Progestogen-only contraception

Progestogen-only contraception can often be used by women who, for health reasons, cannot use combined hormonal contraception. Contraceptive methods involving the use of progestogen only include progestogen-only oral contraceptives (mini pills), contraceptive implants and hormonal intrauterine devices (hormonal IUDs, also known as the hormonal coil).

Progestogen-only pills are taken every day, preferably at the same time. This is important both to ensure good contraceptive effect but also to keep menstruation as regular as possible. Progestogen-only contraceptives cannot be used to time menstruation; menstrual bleeding occurs individually in those using mini pills and contraceptive implants. The woman's periods may also stop, which is not dangerous to health and does not signify impaired effect, actually quite the contrary. The contraceptive effect of progestogen-only pills is mainly based on their impact on cervical mucus, which changes so that the sperm cannot pass through the cervix into the womb. The contraceptive efficacy of progestogens is partially also based on effects in preventing egg maturation and release. Progestogen-only pills can also be used to treat endometriosis.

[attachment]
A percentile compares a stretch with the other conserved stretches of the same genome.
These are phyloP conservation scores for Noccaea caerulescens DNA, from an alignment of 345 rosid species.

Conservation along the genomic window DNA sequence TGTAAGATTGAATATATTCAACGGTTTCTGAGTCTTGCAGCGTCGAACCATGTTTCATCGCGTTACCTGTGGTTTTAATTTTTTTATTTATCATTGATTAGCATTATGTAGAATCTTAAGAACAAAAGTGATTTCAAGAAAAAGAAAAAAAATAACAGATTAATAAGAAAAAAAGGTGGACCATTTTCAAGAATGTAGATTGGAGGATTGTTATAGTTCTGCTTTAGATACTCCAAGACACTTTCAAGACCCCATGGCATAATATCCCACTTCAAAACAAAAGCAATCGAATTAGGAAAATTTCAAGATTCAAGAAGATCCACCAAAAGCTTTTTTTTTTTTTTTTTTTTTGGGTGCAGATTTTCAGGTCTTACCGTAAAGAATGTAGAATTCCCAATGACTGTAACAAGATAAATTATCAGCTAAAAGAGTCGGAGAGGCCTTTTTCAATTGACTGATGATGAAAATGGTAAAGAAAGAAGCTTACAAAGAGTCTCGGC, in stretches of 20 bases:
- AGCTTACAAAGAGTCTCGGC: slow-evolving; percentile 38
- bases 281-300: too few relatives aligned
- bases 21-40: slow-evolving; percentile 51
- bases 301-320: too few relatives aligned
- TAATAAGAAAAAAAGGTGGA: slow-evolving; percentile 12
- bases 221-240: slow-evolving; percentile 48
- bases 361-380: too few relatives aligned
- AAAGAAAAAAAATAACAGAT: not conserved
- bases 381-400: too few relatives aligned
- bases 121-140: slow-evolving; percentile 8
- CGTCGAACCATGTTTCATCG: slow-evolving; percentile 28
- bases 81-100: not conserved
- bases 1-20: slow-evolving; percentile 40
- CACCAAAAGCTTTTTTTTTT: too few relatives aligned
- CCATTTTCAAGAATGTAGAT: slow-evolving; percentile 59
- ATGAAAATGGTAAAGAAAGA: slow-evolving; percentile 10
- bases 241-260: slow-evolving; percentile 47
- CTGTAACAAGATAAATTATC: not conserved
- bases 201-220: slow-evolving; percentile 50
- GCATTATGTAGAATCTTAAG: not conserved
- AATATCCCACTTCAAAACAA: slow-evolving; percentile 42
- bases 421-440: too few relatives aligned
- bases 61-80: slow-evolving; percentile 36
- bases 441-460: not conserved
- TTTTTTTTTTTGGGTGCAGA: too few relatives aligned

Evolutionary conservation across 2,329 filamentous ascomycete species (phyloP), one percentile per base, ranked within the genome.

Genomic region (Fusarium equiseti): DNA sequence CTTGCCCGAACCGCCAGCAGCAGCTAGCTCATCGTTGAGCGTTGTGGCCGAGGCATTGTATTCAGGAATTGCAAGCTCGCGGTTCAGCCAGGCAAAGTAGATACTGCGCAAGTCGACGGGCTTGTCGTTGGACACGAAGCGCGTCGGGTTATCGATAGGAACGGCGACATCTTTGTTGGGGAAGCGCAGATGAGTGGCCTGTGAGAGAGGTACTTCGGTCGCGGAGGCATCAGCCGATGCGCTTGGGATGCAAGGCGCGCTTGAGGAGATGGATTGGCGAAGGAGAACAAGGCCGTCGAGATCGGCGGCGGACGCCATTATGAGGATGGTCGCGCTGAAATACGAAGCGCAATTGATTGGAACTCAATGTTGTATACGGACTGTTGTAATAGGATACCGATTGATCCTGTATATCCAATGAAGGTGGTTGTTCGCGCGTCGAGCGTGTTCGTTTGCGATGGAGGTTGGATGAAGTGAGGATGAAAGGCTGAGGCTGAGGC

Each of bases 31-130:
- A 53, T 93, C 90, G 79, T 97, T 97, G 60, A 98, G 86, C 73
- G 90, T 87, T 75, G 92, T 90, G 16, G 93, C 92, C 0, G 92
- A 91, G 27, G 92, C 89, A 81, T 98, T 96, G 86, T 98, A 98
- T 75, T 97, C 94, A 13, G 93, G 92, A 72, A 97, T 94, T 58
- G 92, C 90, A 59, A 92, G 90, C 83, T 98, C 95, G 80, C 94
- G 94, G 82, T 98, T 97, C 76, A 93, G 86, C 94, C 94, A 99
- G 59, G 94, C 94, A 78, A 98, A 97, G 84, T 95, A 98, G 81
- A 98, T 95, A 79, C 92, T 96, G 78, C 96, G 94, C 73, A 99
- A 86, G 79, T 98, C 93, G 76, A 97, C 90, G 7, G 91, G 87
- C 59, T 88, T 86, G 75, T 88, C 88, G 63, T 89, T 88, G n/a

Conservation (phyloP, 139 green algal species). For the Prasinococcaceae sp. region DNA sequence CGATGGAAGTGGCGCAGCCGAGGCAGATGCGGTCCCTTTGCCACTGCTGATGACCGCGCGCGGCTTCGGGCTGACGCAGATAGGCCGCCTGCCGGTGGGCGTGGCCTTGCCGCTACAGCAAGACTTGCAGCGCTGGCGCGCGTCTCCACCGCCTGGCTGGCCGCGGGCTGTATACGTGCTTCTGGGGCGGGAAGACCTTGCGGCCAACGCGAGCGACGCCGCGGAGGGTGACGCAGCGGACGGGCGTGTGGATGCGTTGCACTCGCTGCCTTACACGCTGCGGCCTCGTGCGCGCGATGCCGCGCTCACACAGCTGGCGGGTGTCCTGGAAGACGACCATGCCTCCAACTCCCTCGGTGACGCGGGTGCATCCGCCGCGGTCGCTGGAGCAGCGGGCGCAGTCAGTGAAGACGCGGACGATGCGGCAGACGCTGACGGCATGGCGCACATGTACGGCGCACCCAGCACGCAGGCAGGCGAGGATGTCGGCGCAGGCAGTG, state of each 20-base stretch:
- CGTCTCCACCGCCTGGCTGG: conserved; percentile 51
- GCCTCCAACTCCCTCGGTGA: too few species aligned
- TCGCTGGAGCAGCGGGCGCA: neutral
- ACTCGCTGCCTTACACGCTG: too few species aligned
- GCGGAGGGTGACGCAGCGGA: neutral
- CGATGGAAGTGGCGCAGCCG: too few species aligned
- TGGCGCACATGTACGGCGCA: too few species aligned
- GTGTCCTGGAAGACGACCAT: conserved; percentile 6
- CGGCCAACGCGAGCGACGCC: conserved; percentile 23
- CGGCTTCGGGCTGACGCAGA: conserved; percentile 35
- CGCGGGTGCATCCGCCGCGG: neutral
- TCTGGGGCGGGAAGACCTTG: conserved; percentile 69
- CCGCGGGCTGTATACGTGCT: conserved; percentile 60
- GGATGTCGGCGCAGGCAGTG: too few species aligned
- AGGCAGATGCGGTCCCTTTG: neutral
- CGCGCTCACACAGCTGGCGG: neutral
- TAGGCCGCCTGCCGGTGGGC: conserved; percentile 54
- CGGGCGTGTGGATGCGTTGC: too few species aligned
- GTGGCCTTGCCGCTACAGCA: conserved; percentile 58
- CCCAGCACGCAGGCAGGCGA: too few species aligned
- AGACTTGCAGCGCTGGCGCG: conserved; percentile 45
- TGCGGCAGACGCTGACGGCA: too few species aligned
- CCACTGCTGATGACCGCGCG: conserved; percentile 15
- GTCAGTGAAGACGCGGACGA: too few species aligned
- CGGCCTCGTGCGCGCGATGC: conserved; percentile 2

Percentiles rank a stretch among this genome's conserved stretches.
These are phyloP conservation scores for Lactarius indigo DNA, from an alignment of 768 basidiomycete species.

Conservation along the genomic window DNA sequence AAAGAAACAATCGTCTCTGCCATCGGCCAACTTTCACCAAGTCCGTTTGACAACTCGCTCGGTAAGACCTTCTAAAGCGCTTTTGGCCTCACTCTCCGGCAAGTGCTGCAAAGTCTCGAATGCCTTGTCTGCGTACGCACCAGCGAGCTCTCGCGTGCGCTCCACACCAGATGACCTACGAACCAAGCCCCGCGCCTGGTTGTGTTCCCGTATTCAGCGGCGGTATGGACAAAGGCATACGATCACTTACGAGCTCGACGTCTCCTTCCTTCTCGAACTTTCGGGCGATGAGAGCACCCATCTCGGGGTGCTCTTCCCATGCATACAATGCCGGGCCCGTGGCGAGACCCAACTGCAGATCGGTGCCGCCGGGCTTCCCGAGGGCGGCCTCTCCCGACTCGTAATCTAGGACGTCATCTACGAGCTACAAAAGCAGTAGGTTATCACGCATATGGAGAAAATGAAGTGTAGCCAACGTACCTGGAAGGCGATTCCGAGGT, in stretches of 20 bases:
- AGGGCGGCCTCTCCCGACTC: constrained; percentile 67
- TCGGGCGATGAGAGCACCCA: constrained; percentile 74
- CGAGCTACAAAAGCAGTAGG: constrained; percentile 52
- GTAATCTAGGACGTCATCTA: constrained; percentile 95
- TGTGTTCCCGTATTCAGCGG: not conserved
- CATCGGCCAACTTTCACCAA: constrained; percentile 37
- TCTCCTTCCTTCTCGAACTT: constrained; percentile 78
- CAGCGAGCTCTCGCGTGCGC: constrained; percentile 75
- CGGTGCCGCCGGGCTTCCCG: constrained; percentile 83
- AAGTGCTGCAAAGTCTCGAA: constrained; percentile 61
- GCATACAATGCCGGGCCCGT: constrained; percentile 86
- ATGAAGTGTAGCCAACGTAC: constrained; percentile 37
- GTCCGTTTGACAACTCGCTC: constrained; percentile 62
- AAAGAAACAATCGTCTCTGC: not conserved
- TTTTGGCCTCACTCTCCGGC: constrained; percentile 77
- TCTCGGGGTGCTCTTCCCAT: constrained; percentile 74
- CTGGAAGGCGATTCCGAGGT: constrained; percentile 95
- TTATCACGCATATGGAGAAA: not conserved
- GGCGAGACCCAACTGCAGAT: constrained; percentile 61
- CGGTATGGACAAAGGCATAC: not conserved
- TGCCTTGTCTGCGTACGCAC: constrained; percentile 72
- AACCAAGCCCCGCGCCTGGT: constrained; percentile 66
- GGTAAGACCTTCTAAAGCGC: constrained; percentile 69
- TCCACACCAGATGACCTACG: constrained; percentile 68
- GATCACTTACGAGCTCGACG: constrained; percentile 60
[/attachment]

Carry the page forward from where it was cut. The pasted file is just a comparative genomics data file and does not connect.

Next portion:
A contraceptive implant is a non-biodegradable rod that releases progestogen. It is placed under the skin in the upper arm. Its contraceptive efficacy lasts for 3 to 5 years depending on the brand in question. Before trying a contraceptive implant, it is a good idea to check with mini pills whether the progestogen in question is suitable. However, this does not help to predict how regular the woman's menstruation will be when using the contraceptive implant.

Hormonal coils, or intrauterine devices (IUDs), release progestogen into the lining of the uterine cavity. In those using a hormonal coil, menstrual bleeding usually becomes much lighter and stops completely in a large proportion of users. Hormonal coils have very good contraceptive efficacy, and they are a good option to treat heavy menstrual bleeding and menstrual pain. Hormonal coils can also be used to treat endometriosis.

A woman who has not given birth can use a coil if her womb is of normal structure and large enough for a coil and if she needs regular contraception, preferably in a long-term relationship. The hormonal coil works for five years.

Progestogen-only contraception can also be used during breastfeeding. 

This article was written by:
SV and SI, 21 Jan. 2013

Key words: Contraception, Progestogen-only contraception, Oral contraception, Contraceptives